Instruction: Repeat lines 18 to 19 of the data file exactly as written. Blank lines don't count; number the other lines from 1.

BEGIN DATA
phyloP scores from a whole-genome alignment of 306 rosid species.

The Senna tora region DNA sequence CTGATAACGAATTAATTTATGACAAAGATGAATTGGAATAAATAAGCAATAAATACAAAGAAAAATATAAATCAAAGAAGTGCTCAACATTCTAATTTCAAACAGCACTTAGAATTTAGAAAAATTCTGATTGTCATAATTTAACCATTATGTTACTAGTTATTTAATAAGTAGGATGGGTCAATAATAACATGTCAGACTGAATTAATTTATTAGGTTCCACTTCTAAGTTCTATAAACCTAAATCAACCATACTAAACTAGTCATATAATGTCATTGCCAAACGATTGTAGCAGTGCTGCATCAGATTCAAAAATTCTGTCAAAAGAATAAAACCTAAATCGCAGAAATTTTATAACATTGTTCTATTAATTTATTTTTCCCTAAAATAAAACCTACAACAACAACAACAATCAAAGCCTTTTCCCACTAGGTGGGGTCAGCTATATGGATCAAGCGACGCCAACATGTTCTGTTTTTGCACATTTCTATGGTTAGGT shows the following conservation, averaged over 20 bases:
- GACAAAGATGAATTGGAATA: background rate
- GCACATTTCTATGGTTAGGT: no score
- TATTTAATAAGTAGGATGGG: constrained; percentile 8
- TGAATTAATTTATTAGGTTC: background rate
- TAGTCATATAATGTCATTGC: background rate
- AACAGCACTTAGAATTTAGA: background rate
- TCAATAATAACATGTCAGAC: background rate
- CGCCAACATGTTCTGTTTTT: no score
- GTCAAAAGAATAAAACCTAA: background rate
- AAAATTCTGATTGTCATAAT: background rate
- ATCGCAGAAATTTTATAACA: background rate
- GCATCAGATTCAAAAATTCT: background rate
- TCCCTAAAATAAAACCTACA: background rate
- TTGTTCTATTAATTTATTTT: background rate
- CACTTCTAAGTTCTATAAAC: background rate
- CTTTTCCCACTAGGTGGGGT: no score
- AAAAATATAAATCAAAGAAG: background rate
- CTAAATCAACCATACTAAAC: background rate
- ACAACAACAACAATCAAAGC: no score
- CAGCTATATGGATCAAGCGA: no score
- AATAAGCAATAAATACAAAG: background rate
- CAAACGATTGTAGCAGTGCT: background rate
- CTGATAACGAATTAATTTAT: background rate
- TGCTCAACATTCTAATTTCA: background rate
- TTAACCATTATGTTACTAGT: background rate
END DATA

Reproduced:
- CTTTTCCCACTAGGTGGGGT: no score
- AAAAATATAAATCAAAGAAG: background rate